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Extraordinary acts of faith and courage unite a family after a tragedy threatened to tear them apart.
Danielle Steel is one of the world's most popular and highly acclaimed authors, with over ninety international bestselling novels in print and more than 600 million copies of her novels sold. She is also the author of His Bright Light, the story of her son Nick Traina's life and death; A Gift of Hope, a memoir of her work with the homeless; and Pure Joy, about the dogs she and her family have loved. To discover more about Danielle Steel and her books visit her website at www.daniellesteel.com You can also connect with Danielle on Facebook at www.facebook.com/DanielleSteelOfficial or on Twitter: @daniellesteel
A year has passed since Ophelie lost her husband and son in a plane crash. Still paralyzed by grief and depression, she and adolescent daughter Pip rent a beach house for the summer in Safe Harbour, near San Francisco. When Pip befriends painter Matthew Bowles one day, she learns that he also has suffered the loss of his family. Matt slowly becomes part of their lives, and Ophelie begins to enjoy life again. When she returns home at summer's end, she feels well enough to volunteer at a homeless shelter. Then she and Matthew make the unhappy discovery that their previous spouses had betrayed them, drawing them closer together until the climax, when an act of violence almost separates them forever. While serious fiction readers might be put off by Steel's writing style (bare-bones vocabulary, limited sense of place, plain prose), her page-turning plot and charming depiction of the loving relationship between Pip and Matthew will endear her to her fans, as always. [Previewed in Prepub Alert, LJ 7/03.]-Carol J. Bissett, New Braunfels P.L., TX Copyright 2003 Reed Business Information.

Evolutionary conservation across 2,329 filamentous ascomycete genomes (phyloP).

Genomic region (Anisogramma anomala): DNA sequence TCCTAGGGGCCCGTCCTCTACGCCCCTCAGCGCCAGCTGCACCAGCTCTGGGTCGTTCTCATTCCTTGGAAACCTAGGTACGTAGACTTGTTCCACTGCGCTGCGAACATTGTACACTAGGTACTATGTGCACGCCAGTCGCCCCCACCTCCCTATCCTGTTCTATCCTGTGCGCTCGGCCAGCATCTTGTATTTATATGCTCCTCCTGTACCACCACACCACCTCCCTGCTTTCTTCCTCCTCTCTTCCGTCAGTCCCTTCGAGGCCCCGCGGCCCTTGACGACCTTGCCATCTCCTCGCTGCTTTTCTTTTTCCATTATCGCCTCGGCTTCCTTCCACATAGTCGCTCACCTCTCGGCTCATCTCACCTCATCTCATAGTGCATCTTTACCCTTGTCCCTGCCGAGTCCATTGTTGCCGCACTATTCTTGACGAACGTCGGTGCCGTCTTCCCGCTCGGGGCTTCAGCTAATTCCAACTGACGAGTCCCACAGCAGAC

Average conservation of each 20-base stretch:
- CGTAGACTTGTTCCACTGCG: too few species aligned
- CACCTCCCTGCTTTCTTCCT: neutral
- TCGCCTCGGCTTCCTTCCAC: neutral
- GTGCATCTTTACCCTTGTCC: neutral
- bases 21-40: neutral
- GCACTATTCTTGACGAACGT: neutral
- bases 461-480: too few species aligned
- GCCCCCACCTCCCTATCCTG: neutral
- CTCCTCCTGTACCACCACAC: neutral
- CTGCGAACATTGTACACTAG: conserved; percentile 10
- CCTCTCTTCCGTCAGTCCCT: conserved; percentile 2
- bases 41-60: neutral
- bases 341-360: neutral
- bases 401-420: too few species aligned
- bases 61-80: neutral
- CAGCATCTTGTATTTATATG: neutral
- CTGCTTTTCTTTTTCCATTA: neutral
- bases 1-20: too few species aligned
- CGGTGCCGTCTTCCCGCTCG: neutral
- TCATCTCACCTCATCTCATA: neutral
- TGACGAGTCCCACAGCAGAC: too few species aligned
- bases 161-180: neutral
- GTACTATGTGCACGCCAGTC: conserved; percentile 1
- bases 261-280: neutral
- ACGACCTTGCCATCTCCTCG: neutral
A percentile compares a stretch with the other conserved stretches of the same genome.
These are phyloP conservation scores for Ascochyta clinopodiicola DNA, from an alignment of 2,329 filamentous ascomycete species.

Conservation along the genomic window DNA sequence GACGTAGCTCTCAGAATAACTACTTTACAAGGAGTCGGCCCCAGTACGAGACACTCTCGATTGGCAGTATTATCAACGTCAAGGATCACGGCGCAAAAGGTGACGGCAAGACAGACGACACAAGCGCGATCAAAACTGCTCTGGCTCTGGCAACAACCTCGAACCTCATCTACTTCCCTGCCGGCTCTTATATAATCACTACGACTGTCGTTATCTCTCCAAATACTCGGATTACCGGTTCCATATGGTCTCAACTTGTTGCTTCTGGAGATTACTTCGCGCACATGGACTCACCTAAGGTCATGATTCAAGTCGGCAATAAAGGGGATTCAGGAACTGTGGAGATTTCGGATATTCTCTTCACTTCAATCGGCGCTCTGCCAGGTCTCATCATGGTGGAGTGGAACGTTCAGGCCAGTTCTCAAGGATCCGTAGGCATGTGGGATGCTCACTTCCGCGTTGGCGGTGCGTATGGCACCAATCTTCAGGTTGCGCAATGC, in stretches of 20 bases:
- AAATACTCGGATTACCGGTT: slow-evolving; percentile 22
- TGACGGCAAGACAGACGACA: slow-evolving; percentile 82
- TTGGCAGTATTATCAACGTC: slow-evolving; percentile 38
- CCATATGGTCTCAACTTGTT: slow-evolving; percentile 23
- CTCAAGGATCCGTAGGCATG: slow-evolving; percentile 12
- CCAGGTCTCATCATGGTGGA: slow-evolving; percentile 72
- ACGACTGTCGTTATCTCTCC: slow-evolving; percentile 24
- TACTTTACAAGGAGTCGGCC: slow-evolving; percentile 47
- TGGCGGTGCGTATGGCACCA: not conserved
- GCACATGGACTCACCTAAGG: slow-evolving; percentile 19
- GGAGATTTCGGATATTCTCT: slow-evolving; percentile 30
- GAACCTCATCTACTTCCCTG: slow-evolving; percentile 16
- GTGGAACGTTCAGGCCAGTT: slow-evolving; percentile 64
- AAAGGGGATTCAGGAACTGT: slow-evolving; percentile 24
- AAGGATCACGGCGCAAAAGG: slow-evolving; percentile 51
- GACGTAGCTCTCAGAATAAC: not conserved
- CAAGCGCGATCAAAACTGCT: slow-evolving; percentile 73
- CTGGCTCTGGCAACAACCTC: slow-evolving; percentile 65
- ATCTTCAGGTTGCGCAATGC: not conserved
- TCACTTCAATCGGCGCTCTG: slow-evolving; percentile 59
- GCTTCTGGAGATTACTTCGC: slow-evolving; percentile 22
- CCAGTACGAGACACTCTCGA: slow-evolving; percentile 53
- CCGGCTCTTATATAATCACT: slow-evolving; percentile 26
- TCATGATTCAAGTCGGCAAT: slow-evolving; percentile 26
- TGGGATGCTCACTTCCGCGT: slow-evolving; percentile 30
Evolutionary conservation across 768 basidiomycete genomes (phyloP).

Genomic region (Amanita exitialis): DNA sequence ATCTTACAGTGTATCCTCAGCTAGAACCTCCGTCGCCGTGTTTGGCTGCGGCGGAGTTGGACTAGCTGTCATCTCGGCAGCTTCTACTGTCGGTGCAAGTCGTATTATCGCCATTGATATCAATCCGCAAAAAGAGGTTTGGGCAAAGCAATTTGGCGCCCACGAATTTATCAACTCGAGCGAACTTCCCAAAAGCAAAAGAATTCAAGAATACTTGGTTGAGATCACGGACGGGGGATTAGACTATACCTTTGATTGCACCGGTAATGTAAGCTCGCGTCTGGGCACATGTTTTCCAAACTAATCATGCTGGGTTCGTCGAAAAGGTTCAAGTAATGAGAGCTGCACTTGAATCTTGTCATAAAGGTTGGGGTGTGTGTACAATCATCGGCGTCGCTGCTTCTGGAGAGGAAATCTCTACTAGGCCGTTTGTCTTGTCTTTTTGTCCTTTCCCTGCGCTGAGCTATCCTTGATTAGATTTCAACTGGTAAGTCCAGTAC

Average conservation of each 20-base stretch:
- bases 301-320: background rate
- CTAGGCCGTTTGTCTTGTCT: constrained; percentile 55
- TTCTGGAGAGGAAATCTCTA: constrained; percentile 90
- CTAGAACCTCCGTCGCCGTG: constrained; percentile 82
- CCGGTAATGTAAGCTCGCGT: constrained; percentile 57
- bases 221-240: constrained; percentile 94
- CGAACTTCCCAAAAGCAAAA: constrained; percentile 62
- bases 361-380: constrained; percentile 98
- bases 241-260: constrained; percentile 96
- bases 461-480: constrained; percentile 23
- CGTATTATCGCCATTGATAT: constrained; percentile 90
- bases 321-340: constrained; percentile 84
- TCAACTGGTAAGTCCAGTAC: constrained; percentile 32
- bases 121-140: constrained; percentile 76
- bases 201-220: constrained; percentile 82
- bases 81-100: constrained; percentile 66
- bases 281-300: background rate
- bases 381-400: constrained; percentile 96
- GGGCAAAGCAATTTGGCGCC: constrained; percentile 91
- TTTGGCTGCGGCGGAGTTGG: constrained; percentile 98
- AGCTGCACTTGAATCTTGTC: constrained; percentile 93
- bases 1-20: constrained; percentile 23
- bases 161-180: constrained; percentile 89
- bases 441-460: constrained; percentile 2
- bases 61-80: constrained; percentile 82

An 11-year-old girl strikes up a friendship with an artist and introduces him to her mother, a grieving widow, in Steel's 59th bestseller-to-be, a sweet but slow-moving romance. The girl, Phillippa (Pip) Mackenzie, is walking her dog along a deserted Northern California beach when she encounters a painter at his easel and stops to watch. She likes to draw; Matt Bowles, the artist, offers to help her; and a friendship is born. Pip's world was shattered nine months before when her father and her tormented, bipolar brother died in a plane crash. A distinctive magical quality in young Pip reminds Matt of his own daughter, whom he's not seen for six years. Pip's mother, Ophelie, initially uneasy about her daughter's friend, comes to see that the sad-eyed artist is the opposite of dangerous-a sensitive, kindly, decent man. The rather idealized Pip (her "haunting cognac-colored eyes" get frequent mention) is wise beyond her years; Ophelie, suffering a severe case of post-traumatic stress, is initially passive and limp but her devotion to a volunteer job helping the homeless elicits sympathy. Matt, a successful ad executive in his former life, is rescued from his own sorrows by fostering Pip's budding talent and by his growing romantic interest in her mother. Ophelie's discovery of a love letter her husband received a week before his death and Matt's confrontation with his treacherous ex-wife provide a modicum of suspense, but some readers may find themselves nodding off before they reach the novel's unexpectedly dramatic climax. (Nov.) Copyright 2003 Reed Business Information.